There’s a lobbying push on right now to repeal the criminal sanctions of our already stripped down Assisted Human Reproduction Act. Years ago, Canada was declared as having the gold standard of legislation on reproductive technologies. Our Act was stripped down in 2010 with the Reference to the Assisted Human Reproduction Act at the Supreme Court. No more bragging rights.
There are many ethical considerations involved with assisted reproduction that deserve careful consideration. When I see private corporations lobbying for the purpose of commercialization, I get nervous. Even an ethicist at Dalhousie is clarifying that the lobbying campaign may be misleading in its advocacy efforts:
Françoise Baylis, a bioethicist at Dalhousie University, agrees that the lack of clarity is a huge concern. But she argues the law can be clarified without getting rid of the criminal sanctions, and Health Canada is conducting consultations to do exactly that. Baylis thinks the real issue for the protesters, despite what they say, is that there is a prohibition on payment, which they want overturned. “They use catchy phrases, but if you unpack them, they are not based in reality,” she says. She is referring to one of the campaign’s slogans — “surrogacy is not a crime” — pointing out that it isn’t.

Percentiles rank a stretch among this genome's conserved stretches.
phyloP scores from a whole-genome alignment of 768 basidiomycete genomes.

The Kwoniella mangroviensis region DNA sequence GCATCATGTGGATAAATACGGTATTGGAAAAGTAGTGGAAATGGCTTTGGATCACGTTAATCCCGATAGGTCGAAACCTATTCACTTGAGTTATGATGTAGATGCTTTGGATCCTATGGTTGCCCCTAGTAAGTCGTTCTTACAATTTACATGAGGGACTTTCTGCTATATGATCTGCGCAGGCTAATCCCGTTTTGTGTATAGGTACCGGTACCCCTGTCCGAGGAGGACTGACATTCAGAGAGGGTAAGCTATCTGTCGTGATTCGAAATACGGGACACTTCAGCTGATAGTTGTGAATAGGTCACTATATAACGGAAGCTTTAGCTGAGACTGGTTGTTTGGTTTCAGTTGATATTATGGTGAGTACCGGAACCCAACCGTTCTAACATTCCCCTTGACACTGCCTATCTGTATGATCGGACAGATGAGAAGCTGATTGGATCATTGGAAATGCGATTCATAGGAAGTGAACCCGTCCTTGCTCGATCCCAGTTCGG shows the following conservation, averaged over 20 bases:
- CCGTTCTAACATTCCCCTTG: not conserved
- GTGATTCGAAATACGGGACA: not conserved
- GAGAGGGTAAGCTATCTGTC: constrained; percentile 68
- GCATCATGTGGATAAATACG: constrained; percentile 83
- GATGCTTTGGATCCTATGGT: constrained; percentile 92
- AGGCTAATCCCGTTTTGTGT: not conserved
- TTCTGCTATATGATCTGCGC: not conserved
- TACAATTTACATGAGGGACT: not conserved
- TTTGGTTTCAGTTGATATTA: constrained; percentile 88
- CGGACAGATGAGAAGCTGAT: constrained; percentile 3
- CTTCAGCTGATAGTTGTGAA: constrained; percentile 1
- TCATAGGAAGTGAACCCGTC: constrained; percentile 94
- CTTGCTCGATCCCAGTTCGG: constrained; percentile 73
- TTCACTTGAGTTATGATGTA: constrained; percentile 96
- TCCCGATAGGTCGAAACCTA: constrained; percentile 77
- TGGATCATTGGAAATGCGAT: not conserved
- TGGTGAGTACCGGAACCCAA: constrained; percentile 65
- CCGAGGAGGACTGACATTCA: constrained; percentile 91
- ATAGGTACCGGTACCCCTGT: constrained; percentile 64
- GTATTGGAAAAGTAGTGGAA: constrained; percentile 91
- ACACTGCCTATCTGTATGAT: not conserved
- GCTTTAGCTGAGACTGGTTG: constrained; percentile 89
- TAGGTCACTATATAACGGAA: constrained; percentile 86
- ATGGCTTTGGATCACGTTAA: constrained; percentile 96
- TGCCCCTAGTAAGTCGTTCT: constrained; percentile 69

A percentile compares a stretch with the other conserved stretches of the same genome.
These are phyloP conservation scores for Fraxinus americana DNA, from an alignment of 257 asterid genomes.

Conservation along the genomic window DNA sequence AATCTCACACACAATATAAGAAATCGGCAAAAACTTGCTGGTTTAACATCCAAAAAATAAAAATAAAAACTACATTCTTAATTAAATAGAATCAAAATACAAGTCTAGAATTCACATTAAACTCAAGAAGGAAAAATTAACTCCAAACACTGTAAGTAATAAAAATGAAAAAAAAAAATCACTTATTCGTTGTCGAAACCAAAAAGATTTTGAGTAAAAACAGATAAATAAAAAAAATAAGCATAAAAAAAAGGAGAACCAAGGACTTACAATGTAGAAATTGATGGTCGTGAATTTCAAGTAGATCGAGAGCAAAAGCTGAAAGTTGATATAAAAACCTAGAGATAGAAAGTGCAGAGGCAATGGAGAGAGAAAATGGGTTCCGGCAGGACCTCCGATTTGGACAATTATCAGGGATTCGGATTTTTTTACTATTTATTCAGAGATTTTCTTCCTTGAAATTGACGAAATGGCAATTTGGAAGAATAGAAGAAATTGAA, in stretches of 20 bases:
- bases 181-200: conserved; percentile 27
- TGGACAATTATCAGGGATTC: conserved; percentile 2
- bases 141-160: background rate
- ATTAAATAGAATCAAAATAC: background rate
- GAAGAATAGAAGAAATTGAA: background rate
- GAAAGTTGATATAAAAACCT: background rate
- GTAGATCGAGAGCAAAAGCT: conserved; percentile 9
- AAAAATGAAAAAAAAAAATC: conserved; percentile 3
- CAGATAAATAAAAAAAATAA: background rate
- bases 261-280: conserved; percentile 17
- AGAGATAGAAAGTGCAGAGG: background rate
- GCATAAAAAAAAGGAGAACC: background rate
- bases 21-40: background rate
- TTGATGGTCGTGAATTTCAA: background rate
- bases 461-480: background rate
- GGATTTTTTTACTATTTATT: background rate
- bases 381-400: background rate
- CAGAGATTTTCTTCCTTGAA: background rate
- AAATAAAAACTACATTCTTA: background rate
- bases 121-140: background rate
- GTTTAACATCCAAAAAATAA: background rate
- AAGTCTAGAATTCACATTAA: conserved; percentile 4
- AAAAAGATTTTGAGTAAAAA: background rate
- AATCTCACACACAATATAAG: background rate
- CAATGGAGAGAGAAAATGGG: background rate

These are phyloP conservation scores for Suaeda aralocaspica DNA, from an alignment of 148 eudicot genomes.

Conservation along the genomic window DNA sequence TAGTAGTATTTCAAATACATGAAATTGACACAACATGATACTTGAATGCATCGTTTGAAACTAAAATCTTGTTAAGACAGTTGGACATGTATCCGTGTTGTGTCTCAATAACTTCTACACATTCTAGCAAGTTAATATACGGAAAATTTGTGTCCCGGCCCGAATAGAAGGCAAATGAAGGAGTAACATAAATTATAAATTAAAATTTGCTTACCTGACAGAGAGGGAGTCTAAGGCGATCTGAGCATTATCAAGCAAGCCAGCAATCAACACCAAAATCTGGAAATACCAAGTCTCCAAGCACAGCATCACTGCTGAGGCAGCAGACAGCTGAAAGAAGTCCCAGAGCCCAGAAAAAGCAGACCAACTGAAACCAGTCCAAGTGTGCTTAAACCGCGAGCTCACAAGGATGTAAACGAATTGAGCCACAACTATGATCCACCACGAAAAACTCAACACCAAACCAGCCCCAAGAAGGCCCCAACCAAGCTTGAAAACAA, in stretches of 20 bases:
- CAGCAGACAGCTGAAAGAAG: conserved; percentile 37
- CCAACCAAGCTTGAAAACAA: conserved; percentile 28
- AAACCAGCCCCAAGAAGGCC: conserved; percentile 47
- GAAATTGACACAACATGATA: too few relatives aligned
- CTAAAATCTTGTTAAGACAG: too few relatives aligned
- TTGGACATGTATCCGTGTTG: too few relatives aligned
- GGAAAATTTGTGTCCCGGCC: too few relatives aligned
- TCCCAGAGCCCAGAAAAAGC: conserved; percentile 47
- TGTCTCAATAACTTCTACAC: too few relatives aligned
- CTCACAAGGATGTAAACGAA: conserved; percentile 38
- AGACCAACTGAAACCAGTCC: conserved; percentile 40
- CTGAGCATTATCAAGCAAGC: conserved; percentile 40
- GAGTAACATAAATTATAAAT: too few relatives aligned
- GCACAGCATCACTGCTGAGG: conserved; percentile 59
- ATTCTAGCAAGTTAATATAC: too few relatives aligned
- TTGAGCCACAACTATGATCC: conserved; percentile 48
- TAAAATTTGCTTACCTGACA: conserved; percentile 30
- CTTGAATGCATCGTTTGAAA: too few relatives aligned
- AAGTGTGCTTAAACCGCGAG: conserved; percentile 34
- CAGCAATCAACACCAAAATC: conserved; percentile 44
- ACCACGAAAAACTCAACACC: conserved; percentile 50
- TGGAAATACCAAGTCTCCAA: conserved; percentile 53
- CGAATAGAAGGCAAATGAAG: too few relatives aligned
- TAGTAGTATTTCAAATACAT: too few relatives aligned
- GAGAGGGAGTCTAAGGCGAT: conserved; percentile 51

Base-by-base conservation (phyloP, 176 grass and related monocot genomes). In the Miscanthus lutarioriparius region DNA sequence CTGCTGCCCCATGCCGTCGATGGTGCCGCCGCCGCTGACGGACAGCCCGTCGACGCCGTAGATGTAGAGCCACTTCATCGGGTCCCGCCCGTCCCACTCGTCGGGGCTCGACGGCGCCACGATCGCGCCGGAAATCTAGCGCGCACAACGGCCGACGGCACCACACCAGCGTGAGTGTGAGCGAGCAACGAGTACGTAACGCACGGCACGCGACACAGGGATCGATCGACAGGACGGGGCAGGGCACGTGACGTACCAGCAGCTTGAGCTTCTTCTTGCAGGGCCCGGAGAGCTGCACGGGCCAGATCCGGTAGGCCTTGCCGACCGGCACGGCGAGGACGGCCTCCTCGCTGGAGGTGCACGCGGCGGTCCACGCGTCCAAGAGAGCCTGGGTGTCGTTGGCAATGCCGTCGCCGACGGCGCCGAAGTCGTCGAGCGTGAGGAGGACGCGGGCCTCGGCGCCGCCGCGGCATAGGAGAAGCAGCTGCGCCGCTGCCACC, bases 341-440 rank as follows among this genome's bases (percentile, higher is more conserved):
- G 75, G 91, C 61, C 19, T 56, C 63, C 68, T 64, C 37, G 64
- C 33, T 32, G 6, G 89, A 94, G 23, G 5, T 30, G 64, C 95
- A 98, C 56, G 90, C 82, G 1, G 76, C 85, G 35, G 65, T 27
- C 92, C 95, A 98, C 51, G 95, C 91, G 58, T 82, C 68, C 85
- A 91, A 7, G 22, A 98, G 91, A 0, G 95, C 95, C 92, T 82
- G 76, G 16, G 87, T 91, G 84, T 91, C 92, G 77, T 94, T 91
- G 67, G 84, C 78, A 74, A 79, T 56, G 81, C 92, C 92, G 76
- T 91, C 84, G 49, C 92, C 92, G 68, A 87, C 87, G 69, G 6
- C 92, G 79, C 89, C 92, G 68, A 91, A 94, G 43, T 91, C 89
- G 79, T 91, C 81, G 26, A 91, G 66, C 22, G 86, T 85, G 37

And the MP spearheading these efforts leaves us with this quote:
Anthony Housefather, Liberal MP for the riding of Mount Royal, who supports the lobbying, has made no secret of his desire to see assisted reproduction decriminalized and even commercialized. […] And he isn’t troubled by the prospect of the law being lost altogether. “The abortion law was struck down and not replaced,” he says. “It was no tragedy.”
He should conceded that our status quo has in fact led to tragedy. Due our lack of legislation, in Canada, we know that coerced abortions, sex-selection abortions, and late term abortions, have taken place. These occurrences should make even the most ardent pro-choicer pause and consider whether being the only Western nation in the world without abortion legislation is “no tragedy.” We aren’t exactly skipping, carefree, through sunny fields on this topic. There are real and life-ending consequences as a result of our legislative void.
I hope Housefather’s position for supporting the decriminalization of AHRA sanctions is more carefully considered.
All that to say, if a private members bill is introduced to address the AHRA, as Housefather suggests, I hope we seize that opportunity to have a careful and nuanced discussion about the ethical considerations engaged.